Red Cells: A horror novella

Red Cells by Jeffrey Thomas science fiction book reviewsfantasy book reviews science fiction book reviewsRed Cells by Jeffrey Thomas

Jeffrey Thomas’s new novella, Red Cells, is set in his PUNKTOWN universe full of mutants, odd species, and humans, and the good, bad and ugly of each.  Red Cells deals more with the ugly:  Edwin Fetch has earned himself a six month term in the penitentiary for possession with intent to sell purple vortex. Specifically, he’s to be shipped to the Trans-Paxton Penitentiary, known to its inmates as the Wormhole, a transdimensional prison carved out of the planes between existence. But Fetch has a better idea. He hires Jeremy Stake, a mutant whose condition is called Caro turbida, to serve the time for him. Stake’s mutation allows him to assume the shape of another if he concentrates hard enough on it, and Stake has had a tattoo of Fetch (holding a gorgeous woman for verisimilitude) inked on his arm to keep him focused. Stake is a former soldier in the Blue War, which ended fifteen years ago, and he finds himself at loose ends now, not making enough as a private investigator to make ends meet.  All of this is nicely set-up in a prologue that puts the reader in the middle of the story with a minimum of infodumping; Thomas’s style is straightforward story-telling, which works well for the complex worldbuilding he does here.

The inmates at the prison are a mixed lot: mutants and humans and other species all mingle and form gangs based on different criteria (not always on the basis of race, either). The guards are a mix, too; half of them are robots. Everyone in the place seems to be on edge because a few prisoners have been killed in their cells, and no one knows who’s doing the killing or why. The murders seem especially brutal, as if the men exploded; there is little left except blood. No one has seen anything, and the omnipresent cameras always seem to go on the fritz when a murder is committed.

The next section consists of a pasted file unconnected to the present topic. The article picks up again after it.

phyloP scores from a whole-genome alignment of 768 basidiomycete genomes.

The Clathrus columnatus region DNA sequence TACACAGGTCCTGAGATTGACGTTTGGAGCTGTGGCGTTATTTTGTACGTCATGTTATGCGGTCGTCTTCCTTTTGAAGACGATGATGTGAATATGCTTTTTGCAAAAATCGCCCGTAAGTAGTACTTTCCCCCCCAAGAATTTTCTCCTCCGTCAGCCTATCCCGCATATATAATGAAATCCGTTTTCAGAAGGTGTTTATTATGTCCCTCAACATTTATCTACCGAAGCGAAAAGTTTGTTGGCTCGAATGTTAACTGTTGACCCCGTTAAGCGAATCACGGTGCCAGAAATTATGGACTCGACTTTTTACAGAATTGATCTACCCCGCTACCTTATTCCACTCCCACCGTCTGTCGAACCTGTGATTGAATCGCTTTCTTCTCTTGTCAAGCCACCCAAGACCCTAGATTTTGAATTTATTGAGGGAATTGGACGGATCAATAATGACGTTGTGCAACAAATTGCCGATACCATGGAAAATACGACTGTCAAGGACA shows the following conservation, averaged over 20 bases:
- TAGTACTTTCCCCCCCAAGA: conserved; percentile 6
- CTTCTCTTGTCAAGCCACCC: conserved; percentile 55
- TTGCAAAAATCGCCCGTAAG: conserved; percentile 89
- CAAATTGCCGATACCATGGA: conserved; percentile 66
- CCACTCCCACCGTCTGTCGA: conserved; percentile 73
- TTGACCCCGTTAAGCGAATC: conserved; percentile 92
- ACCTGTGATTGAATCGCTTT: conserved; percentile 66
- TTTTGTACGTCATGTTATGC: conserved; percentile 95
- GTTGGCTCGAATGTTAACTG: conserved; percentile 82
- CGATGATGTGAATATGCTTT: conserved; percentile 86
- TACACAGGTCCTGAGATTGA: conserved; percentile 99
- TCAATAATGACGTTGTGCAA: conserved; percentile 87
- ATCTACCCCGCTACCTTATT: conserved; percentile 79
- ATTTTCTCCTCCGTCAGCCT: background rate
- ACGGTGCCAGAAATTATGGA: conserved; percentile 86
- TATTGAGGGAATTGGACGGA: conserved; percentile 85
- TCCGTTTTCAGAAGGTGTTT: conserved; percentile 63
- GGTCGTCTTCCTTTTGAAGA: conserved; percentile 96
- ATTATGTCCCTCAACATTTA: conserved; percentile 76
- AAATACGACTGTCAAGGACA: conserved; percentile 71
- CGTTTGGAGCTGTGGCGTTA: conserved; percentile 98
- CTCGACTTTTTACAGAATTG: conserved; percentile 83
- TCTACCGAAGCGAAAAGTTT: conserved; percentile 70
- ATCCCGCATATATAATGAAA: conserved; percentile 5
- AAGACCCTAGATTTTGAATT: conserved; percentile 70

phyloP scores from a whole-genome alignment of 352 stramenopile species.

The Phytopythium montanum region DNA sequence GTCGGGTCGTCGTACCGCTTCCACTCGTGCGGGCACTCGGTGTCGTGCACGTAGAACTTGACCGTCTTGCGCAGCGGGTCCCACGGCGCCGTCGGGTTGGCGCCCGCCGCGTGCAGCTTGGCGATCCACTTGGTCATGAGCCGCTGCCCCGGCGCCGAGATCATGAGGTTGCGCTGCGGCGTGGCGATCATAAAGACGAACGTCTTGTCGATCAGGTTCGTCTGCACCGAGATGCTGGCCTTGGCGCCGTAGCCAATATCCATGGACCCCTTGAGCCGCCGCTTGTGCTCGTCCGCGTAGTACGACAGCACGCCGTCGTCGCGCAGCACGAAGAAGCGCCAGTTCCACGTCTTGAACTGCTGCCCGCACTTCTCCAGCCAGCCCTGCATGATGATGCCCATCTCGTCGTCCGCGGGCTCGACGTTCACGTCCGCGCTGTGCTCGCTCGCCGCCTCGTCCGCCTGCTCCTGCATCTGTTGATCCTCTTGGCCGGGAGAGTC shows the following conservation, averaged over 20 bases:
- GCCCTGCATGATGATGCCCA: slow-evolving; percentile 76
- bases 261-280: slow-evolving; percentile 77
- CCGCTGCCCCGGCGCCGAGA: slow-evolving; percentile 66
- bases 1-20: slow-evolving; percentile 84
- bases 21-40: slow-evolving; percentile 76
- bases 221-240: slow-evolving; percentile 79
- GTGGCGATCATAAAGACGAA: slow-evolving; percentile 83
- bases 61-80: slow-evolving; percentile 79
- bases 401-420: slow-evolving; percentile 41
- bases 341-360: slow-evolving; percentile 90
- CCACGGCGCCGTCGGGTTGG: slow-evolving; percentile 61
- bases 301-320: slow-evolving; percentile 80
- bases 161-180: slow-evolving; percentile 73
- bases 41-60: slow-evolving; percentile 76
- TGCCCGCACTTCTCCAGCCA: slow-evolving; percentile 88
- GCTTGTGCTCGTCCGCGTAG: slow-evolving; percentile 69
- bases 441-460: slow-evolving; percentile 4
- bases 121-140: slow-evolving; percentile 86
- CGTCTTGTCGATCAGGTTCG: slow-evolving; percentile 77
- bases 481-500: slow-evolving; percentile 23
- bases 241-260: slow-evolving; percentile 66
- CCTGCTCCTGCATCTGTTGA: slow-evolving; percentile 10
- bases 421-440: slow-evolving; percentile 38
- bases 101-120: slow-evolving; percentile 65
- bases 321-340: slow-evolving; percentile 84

Stake is found out almost immediately, when Fetch is arrested for dealing purple vortex just about the time Stake arrives at the Wormhole. Naturally, Stake isn’t released, but is charged with helping a convicted criminal elude captivity; the warden thinks he can get even more creative than that, drumming up a charge for accomplice to a drug dealer after the fact, abetting a fugitive, and a lot more. The mutant gang sees an opportunity in Stake’s continued incarceration and his background as a soldier and a PI, and makes Stake a proposition: we’ll take care of you and keep the other prisoners off your back if you figure out what’s killing people around here.

It’s in the nature of a mystery that you’ll want to hear nothing more about the plot.  It also in the nature of a mystery set in a prison that you’ll find some of the usual sorts of characters who have inhabited such stories since they were first told:  the corrupt warden, the sympathetic prison guard, the psychotic prisoner and the disabled prisoner with a heart of gold. The horrific murders provide few clues for Stake to go on, but the experienced mystery reader will likely be able to figure this one out. Thomas plays fair with his readers even as he deals in horrors that H.P. Lovecraft would have been happy to have invented. I read this novella in one sitting, happily engrossed in a classical mystery structure with a science fictional setting.

Red Cells is one of a series of novellas released by the relatively new independent publisher DarkFuse, which specializes in dark fiction, modern horror, suspense and thrillers, many in low-priced electronic format only, though it also publishes limited edition hardcovers and trade paperbacks. It offers subscriptions to its offerings in the various formats as well. I’m impressed with what I’ve seen thus far. The books are well-edited, properly formatted and completely proofread — which ought to go without saying, but in the present e-book publishing climate are worth noting with approbation. I’m looking forward to reading much more from them.


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TERRY WEYNA, on our staff since December 2010, would rather be reading than doing almost anything else. She longs to be a full-time reviewer, critic, scholar and writer, but nonetheless continues to practice law as a civil litigator in California. Terry lives in Northern California with her husband, professor emeritus and writer Fred White, the imperious but aging Cordelia Louise Cat Weyna-White, and a forever-growing personal library that presently exceeds 15,000 volumes.

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